From northern Norway to the rest of Europe, fish products go by rail
Fish products from Narvik, Norway’s northernmost terminal, now find their way to the rest of Europe via train. A new intermodal service organised by Norwegian Blue Water Shipping, in collaboration with CargoNet and Nor-log Thermo, connecting Narvik with Padborg in Denmark and from there to other European destinations. The solution saves an estimated 40 per cent of transport time for fish products in this route.
The first train of the service arrived in Padborg’s cargo transport terminal on Sunday, 5 December. Cargo was unloaded and transported to Blue Water’s terminal, which is next to the Padborg terminal and specialises in reefer containers. From there, the containers were distributed in the European mainland.
Stable service in 2022
The establishment of this new fresh fish produce route is not a one-time service. According to the partners involved, starting from January 2022, there will be a weekly train from Narvik to Padborg. Moreover, the train frequency will increase again after a few months, with Blue Water envisioning three weekly trains in autumn 2022.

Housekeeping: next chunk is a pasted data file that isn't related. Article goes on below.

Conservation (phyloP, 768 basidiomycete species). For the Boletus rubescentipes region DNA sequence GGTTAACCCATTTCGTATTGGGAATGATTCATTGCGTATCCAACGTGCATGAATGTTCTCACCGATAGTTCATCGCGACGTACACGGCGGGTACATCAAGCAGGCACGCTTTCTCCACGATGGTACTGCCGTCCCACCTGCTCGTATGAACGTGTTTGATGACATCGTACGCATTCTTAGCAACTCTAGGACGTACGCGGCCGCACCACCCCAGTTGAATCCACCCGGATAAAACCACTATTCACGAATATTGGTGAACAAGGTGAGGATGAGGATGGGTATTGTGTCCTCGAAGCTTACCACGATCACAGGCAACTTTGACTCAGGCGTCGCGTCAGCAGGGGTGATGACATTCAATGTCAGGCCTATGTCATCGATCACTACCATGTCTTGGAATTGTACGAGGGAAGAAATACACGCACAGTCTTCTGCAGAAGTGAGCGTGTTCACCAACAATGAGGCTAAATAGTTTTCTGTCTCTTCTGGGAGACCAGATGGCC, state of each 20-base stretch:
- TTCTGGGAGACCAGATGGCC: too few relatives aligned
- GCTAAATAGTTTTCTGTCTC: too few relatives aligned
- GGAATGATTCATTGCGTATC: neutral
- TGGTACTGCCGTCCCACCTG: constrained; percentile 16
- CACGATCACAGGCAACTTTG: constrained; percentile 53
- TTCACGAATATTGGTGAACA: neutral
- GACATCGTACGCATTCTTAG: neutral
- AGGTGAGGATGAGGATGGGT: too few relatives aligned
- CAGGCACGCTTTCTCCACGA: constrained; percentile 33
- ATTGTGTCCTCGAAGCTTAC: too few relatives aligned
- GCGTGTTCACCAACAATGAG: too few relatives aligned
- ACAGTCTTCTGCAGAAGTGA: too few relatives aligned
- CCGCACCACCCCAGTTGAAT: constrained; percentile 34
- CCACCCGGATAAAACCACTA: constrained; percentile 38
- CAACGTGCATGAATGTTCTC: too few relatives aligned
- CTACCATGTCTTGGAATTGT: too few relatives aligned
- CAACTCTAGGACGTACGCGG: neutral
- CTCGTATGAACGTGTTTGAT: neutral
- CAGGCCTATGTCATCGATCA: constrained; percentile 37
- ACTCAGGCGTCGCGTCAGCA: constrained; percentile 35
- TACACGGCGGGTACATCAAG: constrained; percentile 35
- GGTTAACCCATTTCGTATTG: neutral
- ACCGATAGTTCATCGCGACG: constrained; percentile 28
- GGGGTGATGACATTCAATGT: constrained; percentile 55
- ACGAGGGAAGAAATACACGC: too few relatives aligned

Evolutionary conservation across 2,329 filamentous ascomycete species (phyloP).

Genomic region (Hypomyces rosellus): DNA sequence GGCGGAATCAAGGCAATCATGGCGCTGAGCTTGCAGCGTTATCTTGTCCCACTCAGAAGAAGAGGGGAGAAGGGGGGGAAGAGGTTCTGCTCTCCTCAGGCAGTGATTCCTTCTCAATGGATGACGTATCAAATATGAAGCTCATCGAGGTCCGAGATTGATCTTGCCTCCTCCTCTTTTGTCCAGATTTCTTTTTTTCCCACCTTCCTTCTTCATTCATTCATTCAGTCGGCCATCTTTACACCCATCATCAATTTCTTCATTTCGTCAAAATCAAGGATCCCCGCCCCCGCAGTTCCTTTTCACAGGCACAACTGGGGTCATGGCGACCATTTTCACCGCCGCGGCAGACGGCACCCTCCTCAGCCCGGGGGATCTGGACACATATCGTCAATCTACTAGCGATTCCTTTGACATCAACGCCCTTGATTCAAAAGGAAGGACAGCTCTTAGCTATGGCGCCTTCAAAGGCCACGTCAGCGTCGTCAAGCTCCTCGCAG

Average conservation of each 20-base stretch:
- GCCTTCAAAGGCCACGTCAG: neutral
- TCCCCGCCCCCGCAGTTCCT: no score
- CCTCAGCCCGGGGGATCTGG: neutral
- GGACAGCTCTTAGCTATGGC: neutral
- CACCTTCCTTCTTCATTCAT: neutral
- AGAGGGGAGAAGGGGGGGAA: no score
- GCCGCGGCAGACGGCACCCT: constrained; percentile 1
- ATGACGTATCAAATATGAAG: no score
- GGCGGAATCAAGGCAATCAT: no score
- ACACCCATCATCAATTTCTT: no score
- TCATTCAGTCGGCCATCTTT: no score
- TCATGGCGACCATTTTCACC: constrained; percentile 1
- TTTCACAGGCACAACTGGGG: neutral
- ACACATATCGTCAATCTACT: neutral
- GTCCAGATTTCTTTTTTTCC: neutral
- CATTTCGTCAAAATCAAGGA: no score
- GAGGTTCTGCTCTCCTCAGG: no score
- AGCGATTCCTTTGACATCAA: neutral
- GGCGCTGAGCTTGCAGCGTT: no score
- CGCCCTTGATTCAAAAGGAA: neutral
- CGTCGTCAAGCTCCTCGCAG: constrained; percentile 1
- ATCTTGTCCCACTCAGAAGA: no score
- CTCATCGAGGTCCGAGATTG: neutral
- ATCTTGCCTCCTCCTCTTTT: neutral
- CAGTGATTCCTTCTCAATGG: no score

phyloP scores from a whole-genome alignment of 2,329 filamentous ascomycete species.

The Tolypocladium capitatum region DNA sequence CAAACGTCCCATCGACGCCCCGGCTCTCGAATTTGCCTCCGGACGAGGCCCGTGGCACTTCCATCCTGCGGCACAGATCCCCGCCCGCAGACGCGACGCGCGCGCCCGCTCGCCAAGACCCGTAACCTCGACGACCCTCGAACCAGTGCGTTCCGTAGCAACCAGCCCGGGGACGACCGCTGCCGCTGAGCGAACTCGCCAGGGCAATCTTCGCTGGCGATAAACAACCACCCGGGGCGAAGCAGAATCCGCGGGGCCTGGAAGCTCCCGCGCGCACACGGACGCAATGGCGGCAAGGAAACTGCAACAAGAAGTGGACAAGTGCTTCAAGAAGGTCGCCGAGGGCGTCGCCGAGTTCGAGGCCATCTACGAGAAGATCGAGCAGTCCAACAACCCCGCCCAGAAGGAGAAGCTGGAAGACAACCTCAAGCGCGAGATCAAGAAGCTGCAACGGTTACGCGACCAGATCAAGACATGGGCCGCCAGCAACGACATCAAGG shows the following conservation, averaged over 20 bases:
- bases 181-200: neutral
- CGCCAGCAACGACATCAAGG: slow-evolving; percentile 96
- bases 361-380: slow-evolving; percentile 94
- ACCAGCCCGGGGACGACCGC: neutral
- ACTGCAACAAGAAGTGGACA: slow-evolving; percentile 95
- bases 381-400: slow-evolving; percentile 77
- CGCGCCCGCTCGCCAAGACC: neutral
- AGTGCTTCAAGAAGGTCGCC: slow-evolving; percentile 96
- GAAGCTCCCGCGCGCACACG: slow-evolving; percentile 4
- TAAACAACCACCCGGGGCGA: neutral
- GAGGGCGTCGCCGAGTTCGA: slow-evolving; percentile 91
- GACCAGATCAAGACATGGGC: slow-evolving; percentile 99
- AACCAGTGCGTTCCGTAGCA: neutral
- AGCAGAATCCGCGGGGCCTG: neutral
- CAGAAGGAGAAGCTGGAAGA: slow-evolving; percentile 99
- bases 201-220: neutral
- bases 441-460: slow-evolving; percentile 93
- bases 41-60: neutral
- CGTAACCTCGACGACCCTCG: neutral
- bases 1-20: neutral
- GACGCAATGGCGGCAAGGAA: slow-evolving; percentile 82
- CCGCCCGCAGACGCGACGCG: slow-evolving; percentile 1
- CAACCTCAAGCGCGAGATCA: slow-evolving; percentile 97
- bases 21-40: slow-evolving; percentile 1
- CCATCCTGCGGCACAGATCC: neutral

“From January, we can offer weekly arrivals of fresh fish directly from Northern Norway. With the expected support from the Norwegian fish exporters, we are expecting three weekly arrivals by next fall. When we choose to transport by rail rather than road, we manage to reduce the time of delivery significantly, and that is naturally essential when transporting fresh fish,” commented Bent Rasmussen, director reefer logistics road at Blue Water.
No empty returns
After distributing the fish products in various destinations both in and outside Denmark, Blue Water utilises the emptied containers and reloads them with food products and other consumers goods. In the way, the train from Padborg does not return to Norway empty.
Instead, it carries products that travel via Malmo in Sweden and reach Oslo in Norway. From Oslo, they get distributed throughout Norway. The trains travelling in both directions are estimated to remove approximately 4,000 trucks from Norwegian roads and save around 7,000 tonnes of CO2 emissions per year.